A Miss Means a Hit
|The passenger on this mans motorcycle tossed a balloon filled with water up in an attempt to get it over the barbed wire barrier only to have it make it partway. Heres the result. The fun was held on Saturday afternoon, August 21 south of town as a fourth annual memorial rally was underway. ©Provost News Photo. Print edition and more pictures in August 25 edition of The Provost News.Want to Subscribe to The Provost News? Click here.
Health Minister Urged to Support Extra Health Facilities Here
. . . New Housing Wing, Dementia/Alzheimer Unit, Other Needs Sought
Albertas Minister of Alberta Health and Wellness, Gary Mar was in Provost recently to get a first-hand look at existing health services, plans and possible expansion of services for the community.
Mar met with members of Provost and District Health Services Foundation on Wednesday, August 4 in the Provost Recreation and Culture Centre and came with MLA Doug Griffiths, who had organized the meeting and another one in town that day.
Chairman of the Foundation, Neil Whiting, welcomed the pair along with Zoé Kolbuc, assistant for the ministers office. Whiting gave a brief overview of when and why the Foundation was established. Its mission is to ensure quality health services for Provost and area residents.
The major thrust of the meeting was a request for provincial government funding for a supportive housing facility on hospital property. The Provost Senior Citizens Home Foundation is considering building 30 new condominium units and adding 30 residential units to the 58 units at Hillcrest Lodge. (The 10 Crestwood Place apartments are nearby.) The Town and M.D. of Provost will be responsible for arranging financing for these projects.
Meanwhile 36 nursing home beds and 10 assisted living units at the Health Care Centre are full and there is a waiting list. Nursing home beds were reduced in the mid 1990s and it is felt present beds cannot be cut further. Provost is an aging community and in future years this type of accommodation will be in demand.
Mar was told that the community needs a transitional facility between Hillcrest Lodge and Nursing Home care. The Foundation recommends a supportive housing wing be built. We feel this is a definite need in the community as well as being a cost effective way to alleviate some of the shortage of long term care beds. A dementia/alzheimer unit, either in supportive housing or in existing facilities is also an identified community need read a written report sent from the Foundation to The News. It also stated that Without obtaining additional privileges for our local physicians and the addition of a supportive housing wing the Foundations vision to ensure future quality health care for our residents will not occur.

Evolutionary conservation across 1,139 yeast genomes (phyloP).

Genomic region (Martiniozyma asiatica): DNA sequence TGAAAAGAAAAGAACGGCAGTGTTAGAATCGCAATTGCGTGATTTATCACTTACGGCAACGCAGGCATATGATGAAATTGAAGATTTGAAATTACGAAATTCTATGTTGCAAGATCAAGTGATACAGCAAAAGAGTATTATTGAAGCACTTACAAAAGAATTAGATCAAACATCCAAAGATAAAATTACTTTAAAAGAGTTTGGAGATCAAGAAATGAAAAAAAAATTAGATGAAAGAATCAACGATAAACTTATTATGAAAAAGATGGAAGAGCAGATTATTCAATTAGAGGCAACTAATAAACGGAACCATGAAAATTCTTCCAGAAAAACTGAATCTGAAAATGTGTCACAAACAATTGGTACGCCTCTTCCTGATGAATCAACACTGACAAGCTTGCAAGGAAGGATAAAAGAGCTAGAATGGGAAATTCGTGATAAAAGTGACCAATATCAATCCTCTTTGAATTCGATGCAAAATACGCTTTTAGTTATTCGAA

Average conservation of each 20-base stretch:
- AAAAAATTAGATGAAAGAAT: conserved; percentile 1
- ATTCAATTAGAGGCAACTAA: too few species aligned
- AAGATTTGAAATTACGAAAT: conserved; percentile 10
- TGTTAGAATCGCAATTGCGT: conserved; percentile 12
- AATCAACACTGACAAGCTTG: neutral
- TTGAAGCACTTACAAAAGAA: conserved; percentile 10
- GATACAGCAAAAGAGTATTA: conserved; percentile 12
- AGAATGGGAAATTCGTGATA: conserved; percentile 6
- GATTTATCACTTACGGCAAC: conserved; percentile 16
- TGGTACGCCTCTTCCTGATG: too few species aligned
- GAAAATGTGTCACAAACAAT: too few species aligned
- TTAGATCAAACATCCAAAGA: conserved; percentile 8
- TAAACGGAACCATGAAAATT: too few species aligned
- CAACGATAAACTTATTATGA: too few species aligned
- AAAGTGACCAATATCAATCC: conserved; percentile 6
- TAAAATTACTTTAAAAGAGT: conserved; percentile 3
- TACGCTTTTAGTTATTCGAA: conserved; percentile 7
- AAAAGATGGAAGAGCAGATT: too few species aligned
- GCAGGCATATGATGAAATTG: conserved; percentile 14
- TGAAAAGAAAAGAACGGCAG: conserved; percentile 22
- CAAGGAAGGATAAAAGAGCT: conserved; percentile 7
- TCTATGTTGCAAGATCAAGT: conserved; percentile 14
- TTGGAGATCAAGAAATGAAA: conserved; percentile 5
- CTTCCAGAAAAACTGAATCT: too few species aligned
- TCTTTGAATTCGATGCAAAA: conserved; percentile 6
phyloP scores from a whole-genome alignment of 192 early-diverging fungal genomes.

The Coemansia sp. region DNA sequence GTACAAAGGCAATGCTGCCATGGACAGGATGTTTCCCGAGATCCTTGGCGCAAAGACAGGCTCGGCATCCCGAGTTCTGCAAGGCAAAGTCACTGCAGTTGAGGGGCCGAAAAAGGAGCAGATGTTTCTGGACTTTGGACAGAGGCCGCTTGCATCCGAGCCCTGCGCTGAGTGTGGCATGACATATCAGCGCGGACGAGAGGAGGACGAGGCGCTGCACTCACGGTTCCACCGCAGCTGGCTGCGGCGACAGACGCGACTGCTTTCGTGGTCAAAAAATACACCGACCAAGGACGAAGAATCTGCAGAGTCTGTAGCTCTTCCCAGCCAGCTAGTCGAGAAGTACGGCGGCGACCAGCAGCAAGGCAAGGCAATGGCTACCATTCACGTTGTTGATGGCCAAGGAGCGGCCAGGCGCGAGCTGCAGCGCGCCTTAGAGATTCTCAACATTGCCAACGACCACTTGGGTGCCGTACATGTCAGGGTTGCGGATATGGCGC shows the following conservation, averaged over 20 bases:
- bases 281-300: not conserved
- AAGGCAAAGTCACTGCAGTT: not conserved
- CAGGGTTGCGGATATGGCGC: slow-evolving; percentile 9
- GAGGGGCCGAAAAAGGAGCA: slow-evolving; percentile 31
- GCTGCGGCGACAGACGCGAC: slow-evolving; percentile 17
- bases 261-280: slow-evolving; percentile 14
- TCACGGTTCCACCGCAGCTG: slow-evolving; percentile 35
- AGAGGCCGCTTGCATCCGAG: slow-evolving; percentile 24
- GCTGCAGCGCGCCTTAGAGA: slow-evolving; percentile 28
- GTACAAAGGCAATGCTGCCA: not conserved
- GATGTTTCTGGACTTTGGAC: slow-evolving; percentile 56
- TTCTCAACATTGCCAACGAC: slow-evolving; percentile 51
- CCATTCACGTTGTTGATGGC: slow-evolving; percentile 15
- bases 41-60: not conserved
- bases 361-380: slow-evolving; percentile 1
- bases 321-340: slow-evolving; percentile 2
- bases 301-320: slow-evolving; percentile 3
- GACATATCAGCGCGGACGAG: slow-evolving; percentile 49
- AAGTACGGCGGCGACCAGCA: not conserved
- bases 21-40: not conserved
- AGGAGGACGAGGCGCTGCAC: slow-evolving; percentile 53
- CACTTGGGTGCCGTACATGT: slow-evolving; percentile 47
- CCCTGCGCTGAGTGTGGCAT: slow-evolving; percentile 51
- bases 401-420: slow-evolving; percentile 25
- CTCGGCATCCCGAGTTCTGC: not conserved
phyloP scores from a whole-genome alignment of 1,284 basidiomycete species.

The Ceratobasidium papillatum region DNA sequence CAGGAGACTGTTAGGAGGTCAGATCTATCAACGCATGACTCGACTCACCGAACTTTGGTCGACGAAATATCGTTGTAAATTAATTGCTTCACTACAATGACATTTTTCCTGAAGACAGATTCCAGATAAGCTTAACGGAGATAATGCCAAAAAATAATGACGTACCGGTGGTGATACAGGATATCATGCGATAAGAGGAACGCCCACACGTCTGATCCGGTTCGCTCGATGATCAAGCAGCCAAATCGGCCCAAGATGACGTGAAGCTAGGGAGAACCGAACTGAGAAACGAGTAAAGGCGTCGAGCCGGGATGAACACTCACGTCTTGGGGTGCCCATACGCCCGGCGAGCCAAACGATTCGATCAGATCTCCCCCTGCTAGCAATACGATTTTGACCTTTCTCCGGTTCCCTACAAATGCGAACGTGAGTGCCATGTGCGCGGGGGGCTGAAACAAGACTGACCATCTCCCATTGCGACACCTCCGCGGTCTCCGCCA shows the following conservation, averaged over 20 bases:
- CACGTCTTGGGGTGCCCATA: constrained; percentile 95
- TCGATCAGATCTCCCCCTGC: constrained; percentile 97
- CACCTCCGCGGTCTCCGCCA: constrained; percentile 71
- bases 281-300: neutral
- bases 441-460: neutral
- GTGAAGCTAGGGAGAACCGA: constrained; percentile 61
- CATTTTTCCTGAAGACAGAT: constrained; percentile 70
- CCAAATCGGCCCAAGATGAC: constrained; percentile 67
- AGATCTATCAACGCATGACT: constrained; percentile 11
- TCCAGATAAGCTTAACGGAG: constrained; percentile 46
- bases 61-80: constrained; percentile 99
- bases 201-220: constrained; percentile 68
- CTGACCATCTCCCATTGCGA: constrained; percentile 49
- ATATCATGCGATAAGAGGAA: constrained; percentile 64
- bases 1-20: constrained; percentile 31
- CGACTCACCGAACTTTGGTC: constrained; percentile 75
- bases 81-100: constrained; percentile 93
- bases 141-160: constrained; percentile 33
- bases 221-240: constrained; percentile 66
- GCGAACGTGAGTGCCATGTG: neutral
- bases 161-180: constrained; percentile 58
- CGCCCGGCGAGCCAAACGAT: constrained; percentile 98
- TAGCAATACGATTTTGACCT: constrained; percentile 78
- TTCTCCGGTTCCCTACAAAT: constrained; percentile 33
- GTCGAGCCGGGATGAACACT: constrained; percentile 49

In achieving the financial commitments previously mentioned the Foundation worked with local physicians, regional authorities, The Town of Provost, the Municipal District of Provost, local businessmen and many community minded organizations. We have demonstrated that Provost is a community that has successfully met challenges in the past. Now we are faced with planning to meet future needs of seniors in the community. We need the support and cooperation of the Alberta government to make this happen.
|Mar was updated on a variety of community activities as well.
The cost of recruitment and retention of physicians since 1991 has been about $250,000 but the final result is a stable three-man medical practice in the community. The Medical Centre was purchased in 1993 for approximately $300,000, while an addition to help accommodate a dentist was made then costing about $60,000. A further addition in 1999 to provide office space and examining rooms for four physicians cost over $175,000. The community has generously responded to appeals for funds in all of these endeavors and the current mortgage is expected to be paid off in June 2005.
Over the years Provost and District Chamber of Commerce fundraiser galas have raised approximately $250,000 for electric beds, Medical Centre addition, handivan services and other community health care needs.
The alternate housing wing (now assisted living) was opened in 1997 with the Provost Kinsmen and Lions Clubs provided $8,000 for equipment and furnishings for it.
Rest of the story and photos in August 25 edition of The Provost News.
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